Building synergies for OFWs’ protection

As you read this column, a high-level technical working group led by Administrator Hans Leo Cacdac of the Philippine Overseas Employment Administration (POEA) is in Saudi Arabia to discuss the move of the Saudi government to limit the recruitment of foreign workers to only a handful of elite recruitment agencies.

The POEA is the sole government agency that regulates the activities of licensed recruitment agencies that deploy Filipino workers abroad. Under Philippine laws, a licensed recruitment agency is jointly and severally liable for the malpractices of its counterpart agency overseas as well as the foreign employer. A Filipino in Saudi Arabia, for example, that has suffered physical abuse and was not paid the prescribed mandatory $400 salary for Filipino domestic workers has every right to file a complaint with the POEA against her local agency even if that agency had no direct control over the behavior of her Saudi employer.

There are many other such regulations and policies created and developed for the protection of overseas Filipino workers. Other labor-sending countries have created their own social protection programs as well. Labor migration has such a huge social cost that are often political in nature, and the shifting tides in the global economy continue to affect movements of foreign workers around the world.

The technical working group from the Philippines will hopefully soon come home with a deeper understanding of Saudi Arabia’s long-term goals on the labor front. The success of Nitaqat was a product of cooperation not just within the Saudi bureaucracy but also between the Kingdom and its economic and labor partners. But even then, its implementation required many adjustments along the way including extensions that were necessary to ensure a fair, humane, and orderly process.

Why should the designation of an elite group of Saudi-based recruitment agencies be a cause of concern for stakeholders in labor-sending countries? For one, there is always that fear that the foreign workers will be the least protected in a labor supply contract, especially those that deal with the recruitment and supply of workers in bulk. This happened to a male Filipino nurse who was recruited by a labor supply company through an agency in Manila, brought to Riyadh, only to find out that there was no hospital job waiting for him. The outsourcing company recruited him and many others in anticipation of a labor supply contract that had yet to be signed. He was assigned odd jobs to do and was later on dispatched to accommodations in a remote place until the intercession of the Philippine government led to his repatriation.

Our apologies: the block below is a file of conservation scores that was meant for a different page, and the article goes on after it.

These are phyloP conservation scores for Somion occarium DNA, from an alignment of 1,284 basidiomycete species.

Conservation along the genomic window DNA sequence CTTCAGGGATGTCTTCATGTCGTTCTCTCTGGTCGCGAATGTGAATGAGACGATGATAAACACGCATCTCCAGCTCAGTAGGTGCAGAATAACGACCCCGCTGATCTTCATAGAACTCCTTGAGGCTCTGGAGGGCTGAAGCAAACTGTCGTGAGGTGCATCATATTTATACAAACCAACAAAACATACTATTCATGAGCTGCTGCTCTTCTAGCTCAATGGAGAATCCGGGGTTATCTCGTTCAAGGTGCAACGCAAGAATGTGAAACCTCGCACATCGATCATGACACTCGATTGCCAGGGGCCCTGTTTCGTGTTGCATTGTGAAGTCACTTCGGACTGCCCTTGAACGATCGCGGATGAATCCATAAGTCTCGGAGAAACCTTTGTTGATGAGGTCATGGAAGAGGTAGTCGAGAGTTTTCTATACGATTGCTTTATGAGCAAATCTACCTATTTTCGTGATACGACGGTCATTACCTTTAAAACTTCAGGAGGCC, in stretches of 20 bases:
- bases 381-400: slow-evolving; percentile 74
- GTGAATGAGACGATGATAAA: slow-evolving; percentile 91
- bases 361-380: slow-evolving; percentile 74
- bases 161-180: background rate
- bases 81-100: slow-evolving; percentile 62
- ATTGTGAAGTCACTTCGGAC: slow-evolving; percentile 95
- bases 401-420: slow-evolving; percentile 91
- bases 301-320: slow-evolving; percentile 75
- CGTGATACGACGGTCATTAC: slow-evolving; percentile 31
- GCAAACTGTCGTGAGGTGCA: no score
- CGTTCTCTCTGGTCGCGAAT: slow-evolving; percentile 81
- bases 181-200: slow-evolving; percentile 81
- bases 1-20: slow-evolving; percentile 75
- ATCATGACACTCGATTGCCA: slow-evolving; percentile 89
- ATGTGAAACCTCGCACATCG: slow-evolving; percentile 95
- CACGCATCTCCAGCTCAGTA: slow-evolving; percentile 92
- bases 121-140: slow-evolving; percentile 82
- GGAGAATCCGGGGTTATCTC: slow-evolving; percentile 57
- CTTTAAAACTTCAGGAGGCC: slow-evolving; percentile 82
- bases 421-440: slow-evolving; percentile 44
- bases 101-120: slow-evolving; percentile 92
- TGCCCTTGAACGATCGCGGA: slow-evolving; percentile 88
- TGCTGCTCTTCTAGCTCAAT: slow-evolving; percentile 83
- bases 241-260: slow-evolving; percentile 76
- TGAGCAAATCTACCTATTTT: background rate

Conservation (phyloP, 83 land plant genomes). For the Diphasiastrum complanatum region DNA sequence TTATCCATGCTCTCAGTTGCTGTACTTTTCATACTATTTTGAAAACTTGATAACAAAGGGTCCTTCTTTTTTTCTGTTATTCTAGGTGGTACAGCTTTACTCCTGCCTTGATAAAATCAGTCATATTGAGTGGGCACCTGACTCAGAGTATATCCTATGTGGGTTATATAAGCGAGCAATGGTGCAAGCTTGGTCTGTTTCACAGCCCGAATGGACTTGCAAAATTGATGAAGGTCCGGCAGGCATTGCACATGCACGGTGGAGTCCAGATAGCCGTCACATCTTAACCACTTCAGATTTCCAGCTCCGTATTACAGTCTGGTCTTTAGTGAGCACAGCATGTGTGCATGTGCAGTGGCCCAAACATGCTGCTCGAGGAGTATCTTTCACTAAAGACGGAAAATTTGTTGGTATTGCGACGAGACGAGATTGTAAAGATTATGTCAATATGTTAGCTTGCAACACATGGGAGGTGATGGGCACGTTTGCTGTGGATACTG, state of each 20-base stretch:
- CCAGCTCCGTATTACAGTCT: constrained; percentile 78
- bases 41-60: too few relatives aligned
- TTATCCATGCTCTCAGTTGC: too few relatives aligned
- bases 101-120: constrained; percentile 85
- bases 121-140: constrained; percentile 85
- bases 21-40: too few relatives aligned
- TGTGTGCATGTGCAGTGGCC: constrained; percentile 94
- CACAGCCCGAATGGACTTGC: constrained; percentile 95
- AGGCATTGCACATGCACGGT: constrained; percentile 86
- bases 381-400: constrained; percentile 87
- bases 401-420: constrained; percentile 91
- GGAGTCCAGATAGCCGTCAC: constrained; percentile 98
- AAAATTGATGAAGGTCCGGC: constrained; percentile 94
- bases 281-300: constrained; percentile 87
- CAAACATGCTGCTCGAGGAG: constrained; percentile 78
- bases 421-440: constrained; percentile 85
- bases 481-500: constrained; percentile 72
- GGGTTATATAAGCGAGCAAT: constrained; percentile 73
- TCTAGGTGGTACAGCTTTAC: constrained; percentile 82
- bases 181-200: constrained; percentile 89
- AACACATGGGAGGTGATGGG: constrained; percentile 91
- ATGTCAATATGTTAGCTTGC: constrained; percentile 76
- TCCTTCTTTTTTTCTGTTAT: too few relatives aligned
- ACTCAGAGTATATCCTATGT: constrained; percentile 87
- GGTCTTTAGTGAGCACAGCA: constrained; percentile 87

Foreign workers are in Saudi Arabia to help their families back home, but in so doing, they contribute so much to both economies. Throughout the years, these foreign workers were relied upon to keep the wheels of commerce in Saudi Arabia moving. For Filipinos, Saudi Arabia remains the top destination for overseas work, as it has been for decades.

Their voices and that of other foreign workers need to be heard when new plans are being drawn up to regulate their entry, monitor their stay as foreigners, and facilitate their return to the homeland. After all, these workers also serve as ambassadors of goodwill between the two countries.

This synergy must find its way in the crafting of new labor policies, out of respect for bilateral labor partnerships that have withstood the test of time.

Perhaps, regular diplomatic briefings can be held to explain the trajectory of Saudi’s labor and economic policies, as innovative as they have become. The perpetual challenge for those at the helm of Saudi’s labor policies is on how to be both global and parochial, since Saudi Arabia is second home to millions of migrant workers.

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Author: Susan Ople

Susan "Toots" Ople is the President of the Blas F. Ople Policy and Training Institute. She's an OFW and labor advocate based in the Philippines.

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